PDA

View Full Version : Thome comes out of the closet... about being a Cub fan


CaptainJinks
04-16-2002, 05:20 PM
A condensed version of Dan Patrick's interview with Indians first baseman Jim Thome appears in the May 28 edition of ESPN The Magazine.

Dan Patrick: Does Chuck Finley bring Tawny Kitaen around?
Jim Thome: No.
DP: I don't blame him. I wouldn't trust you guys, either.
JT: You wouldn't trust me?
DP: No. If I'm married to Tawny, I'm not going to bring her around you slugs. Especially not you, James Howard Thome. Anyone call you Howard?
JT: No, that was my mother's father, actually. But you can call me that.
DP: Well, I'm calling you Jim Thome with a Bomb.
JT: Exactly. Last spring training you made that up.
DP: Yep. Every time I'd have a highlight, you didn't hit a home run, and then you'd hit a home run and Stuart Scott or Rich Eisen would get the home-run call. So I never...
JT: Well, I'll tell you what. When are you on?
DP: Sunday -- could you hit a home run on Sunday?
JT: I can try.
DP: All right.
JT: I can try for you. If I hit one Sunday I'll be looking [for] "Jim Thome with the Bomb."

DP: What did you learn about hitting watching Manny Ramirez the last four years?
JT: The great thing that Manny does is there's never any tension -- whether he's going good or bad, there's never any tension in his swing. He's very tension-free. He studies the game extremely, extremely hard. I mean, he works his butt off. I don't think people see that -- and obviously, he's got great ability. He can adjust to a lot of pitches. ... He just plays the game really relaxed, and when you're a hitter that's a big thing.
DP: Can he bat .400?
JT: I think he's got the ability to ... to me that's one of the toughest records to break because it hasn't been done in a long time.
DP: What do you think will happen next -- somebody bats .400 or somebody hits 70 home runs?
JT: Wow.
DP: So you thought you were getting easy questions?
JT: You know what? To me, honestly, I don't think I'll see either one in my time.
DP: I think we'll see it in our time. I think we'll see 70 home runs in our time.
JT: You think we will?
DP: Yes. Everybody's hitting home runs now. The pitching is still watered down. The pitching's not going to get better. I think we need to give the pitchers something back.
JT: What would you do. Let me ask you a question. If you could do one thing to the game...
DP: Jim, I'm asking the questions here.
JT: OK, go ahead.
DP: No, you can. If I can do one thing to the game?
JT: If you could do one thing to the game, what would you do?
DP: I would either give the hitters two strikes, or I would raise the mound.
JT: And what would the raising the mound do?
DP: It might give them a little bit more of an advantage. Maybe perception. Maybe they could pick up some more velocity. I just want to see the game played. I don't go to see 10-9.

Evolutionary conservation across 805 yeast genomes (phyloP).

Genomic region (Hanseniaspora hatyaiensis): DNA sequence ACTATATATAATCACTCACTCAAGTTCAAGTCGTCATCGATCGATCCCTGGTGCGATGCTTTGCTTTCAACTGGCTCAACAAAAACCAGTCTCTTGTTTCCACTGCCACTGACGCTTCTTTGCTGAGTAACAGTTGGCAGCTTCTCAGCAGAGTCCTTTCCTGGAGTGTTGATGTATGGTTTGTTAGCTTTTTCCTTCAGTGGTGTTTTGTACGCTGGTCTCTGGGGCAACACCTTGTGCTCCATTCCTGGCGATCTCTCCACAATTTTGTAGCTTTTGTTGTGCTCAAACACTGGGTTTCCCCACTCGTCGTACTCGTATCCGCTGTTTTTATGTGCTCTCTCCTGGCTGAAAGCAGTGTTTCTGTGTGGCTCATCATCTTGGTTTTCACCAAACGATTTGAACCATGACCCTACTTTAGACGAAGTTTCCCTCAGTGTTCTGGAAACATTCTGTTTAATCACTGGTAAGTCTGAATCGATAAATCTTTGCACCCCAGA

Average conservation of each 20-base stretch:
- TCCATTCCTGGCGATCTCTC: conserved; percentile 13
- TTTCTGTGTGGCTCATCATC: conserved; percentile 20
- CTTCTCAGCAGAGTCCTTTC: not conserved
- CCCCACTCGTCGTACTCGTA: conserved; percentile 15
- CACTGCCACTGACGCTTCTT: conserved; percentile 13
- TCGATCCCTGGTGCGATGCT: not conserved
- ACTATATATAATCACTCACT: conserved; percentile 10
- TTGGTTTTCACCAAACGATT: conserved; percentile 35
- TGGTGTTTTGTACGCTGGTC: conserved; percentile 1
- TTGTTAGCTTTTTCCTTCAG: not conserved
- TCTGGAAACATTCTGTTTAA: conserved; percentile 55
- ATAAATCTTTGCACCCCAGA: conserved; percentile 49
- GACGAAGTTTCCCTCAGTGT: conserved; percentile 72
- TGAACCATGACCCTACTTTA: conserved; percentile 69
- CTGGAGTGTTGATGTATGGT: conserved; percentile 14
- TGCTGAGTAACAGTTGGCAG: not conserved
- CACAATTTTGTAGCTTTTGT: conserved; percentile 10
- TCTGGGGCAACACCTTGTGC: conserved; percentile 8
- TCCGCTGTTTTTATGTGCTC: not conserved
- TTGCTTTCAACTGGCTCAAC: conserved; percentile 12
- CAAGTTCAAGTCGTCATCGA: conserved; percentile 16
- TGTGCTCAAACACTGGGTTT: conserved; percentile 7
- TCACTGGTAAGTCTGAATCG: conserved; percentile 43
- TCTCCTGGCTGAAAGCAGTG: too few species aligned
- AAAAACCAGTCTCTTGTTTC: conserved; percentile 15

JT: Right.
DP: And if 10-9 happens, that's fine, but I don't go to see 10-9 -- and there's nothing wrong with 3-2.
JT: Sure.
DP: But we have too many 10-9 games and not enough 3-2 games; therefore, people think it's like in basketball. Hey, you can dunk, you can play. In baseball, you can hit a home run, you can play. And there are so many guys nowadays who are one-dimensional and I just don't know if it's good baseball. You agree?
JT: In some sense, yes.
DP: Because you can bat .230 and hit 50 home runs and be a star.
JT: Very true. I think average is really underrated in today's game. I mean, if a guy does hit .240 and he hits 45 homers, well, he had a heck of a year. ... A lot of guys are stronger today and in better condition -- the way players are taking care of themselves, and with all the new high-tech computers to get guys back from these injuries, all the high-tech stuff they have today -- it's just amazing, it's amazing. Even from when I first started, you know -- now a guy goes in and gets his knee scoped, he's back in two weeks.
DP: Yes, there's big money to be made.
JT: Yes.
DP: Everything is stat-driven.
JT: Sure.
DP: Look at Rickey Henderson. He's back just to get stats.
JT: I totally agree. ... What I would do to change baseball is, if you hit a home run foul they'd have to count it fair.
DP: How many home runs do you think you've hit foul in your career? It sounds like a lot if you want to change that rule.
JT: On a guess I would say maybe 10 to 20.
DP: I think you'd have a hard time getting that rule passed.
JT: I think we would, yes.

DP: Do you have a classic minor league moment?
JT: My classic minor-league moment was when I broke my hand and went down [to Double-A Akron for rehab] and the team was going to fly me back -- and I think we were, like, eight hours away. I don't even remember where we were. Maybe Harrisburg, and I told them I wanted to ride the bus to get back just to see what that was like again.